If a case management statement reflects that a party is not willing to participate in ADR, the court may nonetheless order the parties to participate in a mandatory settlement conference. Be prepared to discuss these issues at the CMC.

Has a mediation been scheduled? If the parties are willing to participate in mediation, when in the case do the parties plan to do that? Closer to trial?

• Status of discovery

Counsel should also be prepared to discuss the status of discovery, including whether there are any current or anticipated disputes, what discovery is left to do, and when discovery should be completed. Clearly some cases are more document-intensive than others, involve numerous depositions in foreign jurisdictions, or have other factors that make the discovery process longer or more complicated than normal. If you anticipate that the discovery process will pose challenges to having your trial a year after the filing of the complaint, the CMC is your opportunity to tell the court. Your judge will consider the amount of discovery that remains to be conducted. (CRC 3.729(14).) Your judge may give you a trial date that accommodates your anticipated discovery completion, and, if there is a considerable amount of discovery to complete, may also schedule an additional case management conference, to monitor the progress of discovery.

• Trial-setting

Is the case entitled to statutory priority? Are there legal issues to bifurcate? Should there be severed trials on the complaint and the cross-complaint?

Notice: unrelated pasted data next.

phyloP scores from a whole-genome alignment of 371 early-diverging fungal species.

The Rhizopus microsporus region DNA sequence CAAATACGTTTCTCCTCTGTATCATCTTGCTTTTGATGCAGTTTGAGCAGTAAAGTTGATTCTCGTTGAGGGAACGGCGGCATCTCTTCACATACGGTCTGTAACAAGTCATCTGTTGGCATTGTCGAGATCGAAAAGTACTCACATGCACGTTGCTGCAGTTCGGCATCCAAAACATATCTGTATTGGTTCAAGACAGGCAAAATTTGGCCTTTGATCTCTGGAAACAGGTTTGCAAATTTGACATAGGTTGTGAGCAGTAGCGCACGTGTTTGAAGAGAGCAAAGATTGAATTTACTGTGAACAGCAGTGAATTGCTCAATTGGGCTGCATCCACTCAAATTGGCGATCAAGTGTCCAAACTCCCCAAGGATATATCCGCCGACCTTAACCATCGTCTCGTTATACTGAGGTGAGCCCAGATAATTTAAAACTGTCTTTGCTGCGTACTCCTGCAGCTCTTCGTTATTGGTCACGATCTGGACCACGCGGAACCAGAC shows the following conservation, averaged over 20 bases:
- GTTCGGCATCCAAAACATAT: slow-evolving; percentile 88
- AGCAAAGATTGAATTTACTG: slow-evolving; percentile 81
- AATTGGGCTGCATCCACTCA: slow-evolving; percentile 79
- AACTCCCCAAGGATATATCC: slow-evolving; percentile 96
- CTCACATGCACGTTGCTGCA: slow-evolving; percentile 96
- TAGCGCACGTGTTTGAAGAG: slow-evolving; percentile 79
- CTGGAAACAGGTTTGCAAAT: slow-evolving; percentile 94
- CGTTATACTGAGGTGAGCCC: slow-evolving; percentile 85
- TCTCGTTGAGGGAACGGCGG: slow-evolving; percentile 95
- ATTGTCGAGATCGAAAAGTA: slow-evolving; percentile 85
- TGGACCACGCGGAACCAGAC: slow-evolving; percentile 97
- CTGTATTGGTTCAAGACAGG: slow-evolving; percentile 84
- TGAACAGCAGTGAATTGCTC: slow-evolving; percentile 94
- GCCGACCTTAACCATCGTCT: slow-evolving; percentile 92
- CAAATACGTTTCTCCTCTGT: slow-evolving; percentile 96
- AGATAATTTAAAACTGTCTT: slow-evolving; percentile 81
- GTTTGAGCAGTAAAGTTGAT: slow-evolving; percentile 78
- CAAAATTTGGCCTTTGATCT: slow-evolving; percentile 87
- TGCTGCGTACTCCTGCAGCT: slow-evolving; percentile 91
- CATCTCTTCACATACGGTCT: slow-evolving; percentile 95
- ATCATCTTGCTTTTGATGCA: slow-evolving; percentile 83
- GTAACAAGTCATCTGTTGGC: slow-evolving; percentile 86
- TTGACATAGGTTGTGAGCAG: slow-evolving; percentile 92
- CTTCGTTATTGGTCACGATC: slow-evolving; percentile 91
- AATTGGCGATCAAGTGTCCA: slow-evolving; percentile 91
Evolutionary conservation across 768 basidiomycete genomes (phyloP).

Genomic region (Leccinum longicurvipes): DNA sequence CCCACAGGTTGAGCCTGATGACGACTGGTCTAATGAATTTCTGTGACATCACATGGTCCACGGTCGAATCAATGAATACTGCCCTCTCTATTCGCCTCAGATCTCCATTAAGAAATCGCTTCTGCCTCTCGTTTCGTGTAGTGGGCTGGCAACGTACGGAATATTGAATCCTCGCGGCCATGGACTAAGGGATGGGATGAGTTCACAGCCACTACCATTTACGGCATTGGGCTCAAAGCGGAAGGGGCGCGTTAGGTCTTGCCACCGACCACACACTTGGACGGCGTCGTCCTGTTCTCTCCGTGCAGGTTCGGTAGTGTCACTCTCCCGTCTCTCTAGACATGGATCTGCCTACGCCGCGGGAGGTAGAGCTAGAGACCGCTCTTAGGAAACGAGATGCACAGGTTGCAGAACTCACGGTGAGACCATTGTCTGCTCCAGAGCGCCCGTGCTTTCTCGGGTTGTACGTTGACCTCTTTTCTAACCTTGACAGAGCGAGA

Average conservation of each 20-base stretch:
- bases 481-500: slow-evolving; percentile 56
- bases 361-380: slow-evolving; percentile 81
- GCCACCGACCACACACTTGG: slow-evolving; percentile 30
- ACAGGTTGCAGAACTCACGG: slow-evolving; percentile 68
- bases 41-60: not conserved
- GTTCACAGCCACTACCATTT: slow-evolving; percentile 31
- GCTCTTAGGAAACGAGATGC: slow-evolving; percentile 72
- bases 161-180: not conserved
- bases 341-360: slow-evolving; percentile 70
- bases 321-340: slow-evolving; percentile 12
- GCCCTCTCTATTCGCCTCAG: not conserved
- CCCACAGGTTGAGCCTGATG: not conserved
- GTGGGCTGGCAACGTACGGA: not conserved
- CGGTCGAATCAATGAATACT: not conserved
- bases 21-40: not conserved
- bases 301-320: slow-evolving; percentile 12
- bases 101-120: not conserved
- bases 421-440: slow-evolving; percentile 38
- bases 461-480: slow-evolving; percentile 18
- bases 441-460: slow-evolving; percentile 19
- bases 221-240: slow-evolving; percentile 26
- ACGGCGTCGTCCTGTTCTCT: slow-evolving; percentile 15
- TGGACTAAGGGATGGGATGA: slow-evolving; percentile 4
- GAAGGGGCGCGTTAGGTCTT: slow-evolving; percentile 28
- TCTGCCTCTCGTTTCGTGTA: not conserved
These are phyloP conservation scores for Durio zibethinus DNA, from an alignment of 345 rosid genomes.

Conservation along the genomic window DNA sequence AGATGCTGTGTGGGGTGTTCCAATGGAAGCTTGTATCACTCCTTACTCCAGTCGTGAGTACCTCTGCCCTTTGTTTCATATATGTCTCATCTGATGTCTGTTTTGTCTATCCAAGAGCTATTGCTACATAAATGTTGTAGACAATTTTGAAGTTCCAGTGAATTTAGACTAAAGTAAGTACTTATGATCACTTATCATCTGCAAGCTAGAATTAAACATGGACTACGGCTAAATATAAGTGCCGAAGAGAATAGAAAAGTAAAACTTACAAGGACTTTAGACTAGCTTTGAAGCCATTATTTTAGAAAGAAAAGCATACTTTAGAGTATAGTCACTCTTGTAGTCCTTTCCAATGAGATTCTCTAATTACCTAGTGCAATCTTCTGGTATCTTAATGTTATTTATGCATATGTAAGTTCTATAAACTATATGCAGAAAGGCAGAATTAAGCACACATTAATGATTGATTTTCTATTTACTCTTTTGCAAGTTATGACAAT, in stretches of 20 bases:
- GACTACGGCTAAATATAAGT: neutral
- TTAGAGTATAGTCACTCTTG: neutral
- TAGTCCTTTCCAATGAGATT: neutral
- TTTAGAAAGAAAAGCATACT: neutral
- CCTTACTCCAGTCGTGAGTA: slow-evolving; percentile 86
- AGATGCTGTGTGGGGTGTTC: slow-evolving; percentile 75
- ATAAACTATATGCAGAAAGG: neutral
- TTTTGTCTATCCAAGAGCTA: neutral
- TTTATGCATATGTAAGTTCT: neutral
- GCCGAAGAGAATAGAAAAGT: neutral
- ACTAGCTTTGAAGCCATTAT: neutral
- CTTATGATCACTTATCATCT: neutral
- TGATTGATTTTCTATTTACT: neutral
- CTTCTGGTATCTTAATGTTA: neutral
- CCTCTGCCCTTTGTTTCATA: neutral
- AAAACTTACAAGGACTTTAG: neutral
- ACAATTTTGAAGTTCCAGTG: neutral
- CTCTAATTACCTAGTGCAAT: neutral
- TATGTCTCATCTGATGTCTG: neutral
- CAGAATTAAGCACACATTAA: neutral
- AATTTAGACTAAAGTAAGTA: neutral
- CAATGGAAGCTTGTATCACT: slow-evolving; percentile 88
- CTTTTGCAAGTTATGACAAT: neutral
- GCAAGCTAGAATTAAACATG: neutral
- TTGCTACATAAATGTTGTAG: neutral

The judge will also pay particular attention to any disclosed reason why the case cannot be tried within 12 months of the filing of the complaint. (Item 6(b).)

On occasion, the parties’ time estimates for the duration of trial are dramatically different. If one side asks for a two-day court trial, and the other side asks for a 15-day jury trial, counsel should anticipate the court asking the parties to explain why each time estimate was given.

It is important that, even if you, as trial counsel, do not believe the judge should be scheduling a trial date at the initial CMC, you should nonetheless be prepared for that to occur. It is important to have trial counsel’s schedule available to the judge, including unavailable dates for the year past the CMC.

Again, the party demanding trial by jury must post the appropriate jury fees prior to the CMC. If your client demands a jury, but you have not yet posted the required fees, you should disclose this information to the judge, who has the discretion to grant a continuance and order a new deadline for posting the jury fees.

• The nature of injuries; the amount of damages, including any special or punitive damages; and any additional relief sought.

• Other information important to the case

This is your opportunity to advise the judge of any other significant issues. With the vast majority of cases pending in the I/C courts, extensive judicial management is not needed; most cases can be given an FSC/trial date at the initial CMC, with perhaps one other pre-trial event (such as a post-mediation status conference) being scheduled. There are, however, many cases where effective judicial management of the case justifies the court scheduling a further CMC. (CRC 3.723.)

At the conclusion of the CMC, after considering the unique facts and anticipated proceedings of each case, the judge will enter a case management order. (CRC 3.728.)

Conclusion

Litigators who actively prepare for and participate in the CMC process will benefit all. Your judge will rely on the information provided by counsel during the CMC to tailor a case management plan that best suits the needs of your case, with the goal of resolving your case without delay.

Elizabeth R. Feffer Elizabeth R. Feffer

Judge Elizabeth Feffer served on the Los Angeles Superior Court for 13 years, presiding over more than 75 civil jury trials, more than 500 civil bench trials, hundreds of evidentiary hearings, and numerous settlement conferences. Now a mediator, arbitrator, referee, and private judge with ADR Services, Inc., Judge Feffer handles a diverse range of complex cases.